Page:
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 Of all the fish in a certain river, 20 percent are salmon. Once a year, people can purchase a fishing license that allows them to catch up to 8 fish. Assume each catch is independent.
Of all the fish in a certain river, 20 percent are salmon. Once a year, people can purchase a fishing license that allows them to catch up to 8 fish. Assume each catch is independent.
Dive into the statistics of salmon fishing in a river where only a fifth of the fish are salmon. Calculate the likelihood of needing all 8 catches to hook your first salmon.
by Maivizhi A
Updated Mar 18, 2024
Of all the fish in a certain river, 20 percent are salmon. Once a year, people can purchase a fishing license that allows them to catch up to 8 fish. Assume each catch is independent. Which of the following represents the probability of needing to catch 8 fish to get the first salmon?
0.28
1/0.2
0.2(0.8)^7
0.8(0.2)
0.8(0.2)^7
The probability of needing to catch 8 fish to get the first salmon is 0.2(0.8)^7.
To find the probability of needing to catch 8 fish to get the first salmon, let's break down the process:
 The probability of not catching a salmon on a single catch is 0.8 (since 20% of the fish are salmon, 100%  20% = 80% of the fish are not salmon).
 We need to catch 7 nonsalmon fish in a row (since we're looking for the probability of needing to catch 8 fish to get the first salmon).
So the probability can be calculated as:
P=0.8^7
Therefore, the correct representation from the options is: 0.2(0.8)^7.
What is Probability Theory?
Probability theory is a branch of mathematics concerned with quantifying uncertainty and randomness. It provides a framework for understanding and analyzing random phenomena by assigning numerical measures, called probabilities, to various outcomes of an event. The foundational concepts of probability theory include:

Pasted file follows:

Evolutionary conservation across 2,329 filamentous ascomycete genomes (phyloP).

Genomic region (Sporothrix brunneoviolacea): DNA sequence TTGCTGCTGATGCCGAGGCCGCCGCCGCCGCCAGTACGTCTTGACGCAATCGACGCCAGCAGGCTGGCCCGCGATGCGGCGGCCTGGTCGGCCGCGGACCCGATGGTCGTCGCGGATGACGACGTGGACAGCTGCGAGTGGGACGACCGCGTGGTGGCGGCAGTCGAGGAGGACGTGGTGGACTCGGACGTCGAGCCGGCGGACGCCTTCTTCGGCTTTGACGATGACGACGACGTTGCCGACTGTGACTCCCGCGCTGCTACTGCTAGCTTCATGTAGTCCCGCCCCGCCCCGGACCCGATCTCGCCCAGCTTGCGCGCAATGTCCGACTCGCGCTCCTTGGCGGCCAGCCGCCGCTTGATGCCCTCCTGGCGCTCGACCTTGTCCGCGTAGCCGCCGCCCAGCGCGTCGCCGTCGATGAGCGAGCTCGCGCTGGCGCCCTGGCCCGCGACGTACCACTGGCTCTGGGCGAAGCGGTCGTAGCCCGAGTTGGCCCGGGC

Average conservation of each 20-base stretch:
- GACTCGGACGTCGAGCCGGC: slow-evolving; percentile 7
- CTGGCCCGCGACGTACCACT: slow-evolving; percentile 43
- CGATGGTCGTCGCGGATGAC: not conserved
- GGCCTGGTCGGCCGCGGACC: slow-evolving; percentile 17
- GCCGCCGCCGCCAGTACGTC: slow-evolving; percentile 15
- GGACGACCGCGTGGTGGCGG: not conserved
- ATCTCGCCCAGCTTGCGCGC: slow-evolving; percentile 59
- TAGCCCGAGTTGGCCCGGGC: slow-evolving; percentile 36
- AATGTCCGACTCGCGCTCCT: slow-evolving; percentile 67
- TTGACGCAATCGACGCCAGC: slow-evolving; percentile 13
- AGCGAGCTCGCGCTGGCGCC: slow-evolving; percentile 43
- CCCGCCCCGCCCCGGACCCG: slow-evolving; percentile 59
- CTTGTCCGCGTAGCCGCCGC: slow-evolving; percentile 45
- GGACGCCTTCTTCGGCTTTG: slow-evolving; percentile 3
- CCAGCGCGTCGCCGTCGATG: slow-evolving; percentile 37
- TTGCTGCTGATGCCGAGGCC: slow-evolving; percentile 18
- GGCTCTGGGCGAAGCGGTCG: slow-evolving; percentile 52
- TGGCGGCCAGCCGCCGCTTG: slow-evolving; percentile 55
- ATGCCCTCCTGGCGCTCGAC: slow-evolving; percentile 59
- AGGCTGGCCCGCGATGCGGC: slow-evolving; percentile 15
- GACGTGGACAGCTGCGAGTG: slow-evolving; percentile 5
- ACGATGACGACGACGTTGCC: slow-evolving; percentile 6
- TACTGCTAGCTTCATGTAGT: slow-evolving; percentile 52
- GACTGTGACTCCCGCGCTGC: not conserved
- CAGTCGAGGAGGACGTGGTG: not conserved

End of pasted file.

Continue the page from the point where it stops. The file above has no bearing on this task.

Sample Space: This refers to the set of all possible outcomes of an experiment or random process. For example, when rolling a fair sixsided die, the sample space consists of the numbers {1, 2, 3, 4, 5, 6}.

Event: An event is any subset of the sample space. It represents a specific outcome or a combination of outcomes of an experiment. For instance, in the die example, the event of rolling an even number can be represented by the set {2, 4, 6}.

Probability: Probability is a numerical measure assigned to each event, indicating the likelihood of that event occurring. It is typically represented as a number between 0 and 1, where 0 indicates impossibility and 1 indicates certainty. For example, the probability of rolling a 4 on a fair sixsided die is 1/6.

Probability Distribution: This describes how probabilities are distributed over the various possible outcomes of a random experiment. It can be represented using mathematical functions, tables, or graphs. Common probability distributions include the uniform distribution, binomial distribution, normal distribution, and Poisson distribution.

Probability Rules: Probability theory includes several rules and principles that govern the manipulation and calculation of probabilities. These include the addition rule, multiplication rule, complement rule, and Bayes' theorem, among others.
Probability theory has widespread applications in various fields, including statistics, economics, engineering, physics, biology, and finance. It provides a rigorous framework for making decisions under uncertainty, modeling random phenomena, and analyzing data in uncertain environments.
Of all the fish in a certain river, 20 percent are salmon. Once a year, people can purchase a fishing license that allows them to catch up to 8 fish. Assume each catch is independent  FAQs
1. What is the probability of needing to catch 8 fish to get the first salmon in a river where 20% are salmon?
The probability is represented as 0.2(0.8)^7.
2. How do we calculate the probability of needing 8 catches to get the first salmon?
By understanding that each catch has a 20% chance of being a salmon and 80% chance of not being one, thus 0.2(0.8)^7.
3. What is Probability Theory?
Probability Theory is a branch of mathematics that deals with quantifying uncertainty and randomness, providing tools to analyze random events.
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